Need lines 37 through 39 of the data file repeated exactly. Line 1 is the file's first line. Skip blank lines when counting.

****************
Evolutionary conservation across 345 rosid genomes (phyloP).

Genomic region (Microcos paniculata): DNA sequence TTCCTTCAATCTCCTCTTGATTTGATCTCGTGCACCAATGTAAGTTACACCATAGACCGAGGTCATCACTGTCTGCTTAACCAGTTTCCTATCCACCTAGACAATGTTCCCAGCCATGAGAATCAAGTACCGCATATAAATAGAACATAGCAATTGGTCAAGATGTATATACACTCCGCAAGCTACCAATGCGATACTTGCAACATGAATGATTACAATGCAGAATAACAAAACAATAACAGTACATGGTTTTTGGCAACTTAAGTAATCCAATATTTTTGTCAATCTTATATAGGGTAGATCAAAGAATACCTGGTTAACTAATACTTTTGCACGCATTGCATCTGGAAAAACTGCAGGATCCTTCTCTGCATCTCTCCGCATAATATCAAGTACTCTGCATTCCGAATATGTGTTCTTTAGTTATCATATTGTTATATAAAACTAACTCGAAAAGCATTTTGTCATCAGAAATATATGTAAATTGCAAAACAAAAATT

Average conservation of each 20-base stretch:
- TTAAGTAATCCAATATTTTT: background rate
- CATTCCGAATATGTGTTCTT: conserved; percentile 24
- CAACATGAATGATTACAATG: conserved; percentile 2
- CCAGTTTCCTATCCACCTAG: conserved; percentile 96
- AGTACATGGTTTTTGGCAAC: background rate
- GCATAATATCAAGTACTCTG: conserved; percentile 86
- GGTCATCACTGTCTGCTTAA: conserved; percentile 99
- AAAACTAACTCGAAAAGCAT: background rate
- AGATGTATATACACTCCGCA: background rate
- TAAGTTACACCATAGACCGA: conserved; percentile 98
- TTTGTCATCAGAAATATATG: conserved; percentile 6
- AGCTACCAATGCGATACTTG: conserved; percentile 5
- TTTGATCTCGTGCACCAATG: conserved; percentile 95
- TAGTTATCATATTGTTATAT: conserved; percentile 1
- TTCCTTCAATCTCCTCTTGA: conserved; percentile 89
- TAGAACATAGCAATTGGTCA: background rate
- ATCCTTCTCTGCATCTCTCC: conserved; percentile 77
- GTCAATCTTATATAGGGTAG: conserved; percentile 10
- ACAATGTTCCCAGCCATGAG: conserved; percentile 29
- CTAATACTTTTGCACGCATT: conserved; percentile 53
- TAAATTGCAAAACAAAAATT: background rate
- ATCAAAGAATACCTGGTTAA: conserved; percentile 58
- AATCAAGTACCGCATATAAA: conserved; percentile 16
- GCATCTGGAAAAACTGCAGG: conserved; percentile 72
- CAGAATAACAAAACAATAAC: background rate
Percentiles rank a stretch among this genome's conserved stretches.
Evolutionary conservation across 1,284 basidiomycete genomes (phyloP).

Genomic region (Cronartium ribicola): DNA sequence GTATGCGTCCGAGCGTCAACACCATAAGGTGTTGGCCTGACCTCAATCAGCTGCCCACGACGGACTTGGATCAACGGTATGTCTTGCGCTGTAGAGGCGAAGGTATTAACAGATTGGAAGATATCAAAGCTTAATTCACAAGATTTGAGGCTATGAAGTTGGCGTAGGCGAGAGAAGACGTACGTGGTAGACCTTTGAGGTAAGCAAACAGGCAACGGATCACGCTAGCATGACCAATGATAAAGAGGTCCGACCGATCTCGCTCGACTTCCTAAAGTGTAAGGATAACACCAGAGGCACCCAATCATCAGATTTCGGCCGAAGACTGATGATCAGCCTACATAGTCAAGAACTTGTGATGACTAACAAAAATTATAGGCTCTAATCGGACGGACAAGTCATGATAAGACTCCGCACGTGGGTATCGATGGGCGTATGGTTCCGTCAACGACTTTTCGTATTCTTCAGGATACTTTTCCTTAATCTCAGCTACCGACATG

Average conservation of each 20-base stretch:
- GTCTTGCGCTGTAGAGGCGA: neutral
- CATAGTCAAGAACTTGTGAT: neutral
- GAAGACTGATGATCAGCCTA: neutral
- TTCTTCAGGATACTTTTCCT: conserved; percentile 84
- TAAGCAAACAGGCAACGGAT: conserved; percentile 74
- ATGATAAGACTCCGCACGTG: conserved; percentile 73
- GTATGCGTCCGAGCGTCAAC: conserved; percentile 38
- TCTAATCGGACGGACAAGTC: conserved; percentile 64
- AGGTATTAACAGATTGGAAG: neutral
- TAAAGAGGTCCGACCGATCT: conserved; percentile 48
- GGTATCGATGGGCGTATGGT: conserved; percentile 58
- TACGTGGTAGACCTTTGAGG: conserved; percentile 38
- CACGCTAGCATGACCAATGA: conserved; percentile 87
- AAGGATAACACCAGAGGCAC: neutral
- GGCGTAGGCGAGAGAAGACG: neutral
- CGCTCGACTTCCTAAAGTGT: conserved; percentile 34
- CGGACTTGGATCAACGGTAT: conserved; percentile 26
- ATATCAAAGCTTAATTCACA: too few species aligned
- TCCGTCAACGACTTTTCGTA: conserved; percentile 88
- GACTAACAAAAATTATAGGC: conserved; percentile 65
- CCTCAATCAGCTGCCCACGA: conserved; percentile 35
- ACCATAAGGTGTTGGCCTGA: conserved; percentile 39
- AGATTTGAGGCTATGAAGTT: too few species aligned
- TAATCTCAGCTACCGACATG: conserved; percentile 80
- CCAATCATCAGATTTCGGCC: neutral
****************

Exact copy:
- TAAGCAAACAGGCAACGGAT: conserved; percentile 74
- ATGATAAGACTCCGCACGTG: conserved; percentile 73
- GTATGCGTCCGAGCGTCAAC: conserved; percentile 38